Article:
UNIVERSITY PARK, Pa. — Penn State research aimed at combating white-nose syndrome in bats has received funding from the Bats for the Future Fund, a public-private partnership between the National Fish and Wildlife Foundation, the U.S. Fish and Wildlife Service, the U.S. Forest Service, Southern Company and the Avangrid Foundation.
Virologist Marilyn Roossinck, professor of plant pathology and environmental microbiology in the College of Agricultural Sciences, received a grant of more than $263,000 to study how a virus that infects the fungus that causes white-nose syndrome influences the virulence of the fungus.
The project also will receive nearly $227,000 in matching funds from the University and private interests, bringing the total project funding to almost $500,000.
Millions of bats have died over the past decade from white-nose syndrome, which is caused by a cold-loving fungus, Pseudogymnoascus destructans, that attacks hibernating bats.
In some sites, up to 100 percent of bats have disappeared. More than half of the bat species in the United States and Canada hibernate to survive the winter, making them potentially susceptible to the fungus.
Without a solution, several bat species may be in danger of extinction. Since signs of white-nose syndrome first were observed in upstate New York in 2006, the disease has spread rapidly, moving steadily westward across the U.S. and into Canada.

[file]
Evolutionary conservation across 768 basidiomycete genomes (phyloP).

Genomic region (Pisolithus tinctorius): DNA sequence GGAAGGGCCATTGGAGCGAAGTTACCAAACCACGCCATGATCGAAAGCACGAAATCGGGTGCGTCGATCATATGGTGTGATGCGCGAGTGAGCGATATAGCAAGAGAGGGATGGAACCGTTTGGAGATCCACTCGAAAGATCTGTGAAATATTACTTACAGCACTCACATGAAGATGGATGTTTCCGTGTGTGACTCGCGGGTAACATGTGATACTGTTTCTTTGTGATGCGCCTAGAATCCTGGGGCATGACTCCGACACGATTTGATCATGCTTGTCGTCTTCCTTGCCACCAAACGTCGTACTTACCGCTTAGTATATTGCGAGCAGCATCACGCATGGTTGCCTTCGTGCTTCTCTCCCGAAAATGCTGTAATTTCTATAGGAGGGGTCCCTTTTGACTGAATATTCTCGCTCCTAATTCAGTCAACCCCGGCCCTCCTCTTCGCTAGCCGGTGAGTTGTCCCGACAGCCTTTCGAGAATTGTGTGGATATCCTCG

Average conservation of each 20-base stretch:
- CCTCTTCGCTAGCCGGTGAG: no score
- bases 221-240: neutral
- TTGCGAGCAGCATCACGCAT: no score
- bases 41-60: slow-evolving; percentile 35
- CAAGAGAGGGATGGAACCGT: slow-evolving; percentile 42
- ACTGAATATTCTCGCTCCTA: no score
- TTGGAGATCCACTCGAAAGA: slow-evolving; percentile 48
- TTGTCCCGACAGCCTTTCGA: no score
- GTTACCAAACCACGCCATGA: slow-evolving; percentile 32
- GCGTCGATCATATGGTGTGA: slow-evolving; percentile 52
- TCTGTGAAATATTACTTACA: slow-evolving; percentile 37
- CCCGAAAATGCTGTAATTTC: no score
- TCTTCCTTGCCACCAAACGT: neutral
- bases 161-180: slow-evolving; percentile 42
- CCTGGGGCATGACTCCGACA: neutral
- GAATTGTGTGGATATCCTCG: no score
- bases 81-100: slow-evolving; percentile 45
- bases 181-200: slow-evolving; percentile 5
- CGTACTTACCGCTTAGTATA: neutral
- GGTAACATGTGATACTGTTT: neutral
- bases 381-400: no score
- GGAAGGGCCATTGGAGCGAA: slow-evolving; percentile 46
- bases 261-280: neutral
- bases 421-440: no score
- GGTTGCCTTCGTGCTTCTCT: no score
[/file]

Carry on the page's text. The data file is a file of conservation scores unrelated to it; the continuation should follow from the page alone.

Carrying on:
The disease now has been confirmed in 33 states and seven Canadian provinces, with detection in new locations continuing each year.
Earlier work by Roossinck’s lab identified a previously unknown virus that infects all North American isolates of P. destructans. The virus is not thought to cause disease, but it may influence the virulence of the fungus, Roossinck noted.
Her group has used variation in the virus to study the epidemiology of P. destructans, which has very little variation, making it hard to track fungal movement.
“It’s very difficult to study virulence in terms of infection in the bats in part because there are almost no bats left to study, and we don’t have an experimental system that works,” she said.
To better understand how the fungus causes white-nose syndrome, researchers will develop a virus-induced gene-silencing system to determine which fungal genes are involved in causing disease.
“To accomplish this, we insert a small portion of a fungal gene we are studying into the virus, and when this virus infects the fungus, the fungal gene will be silenced by the fungal immune system,” Roossinck explained.
“By turning off a gene and observing what happens, we can confirm the function of the gene.”
Researchers also will develop virus-free strains of the fungus to study how the virus affects virulence of P. destructans. Previous work suggested that the virus affects the biology of the pathogen and increases its spore production, potentially aiding fungal reproduction and spread. Knowledge about the white-nose syndrome disease process largely is lacking, according to Roossinck.
“Until we understand how the fungus causes disease, strategies to mitigate the effects of the fungus on bats cannot really move forward,” she said.
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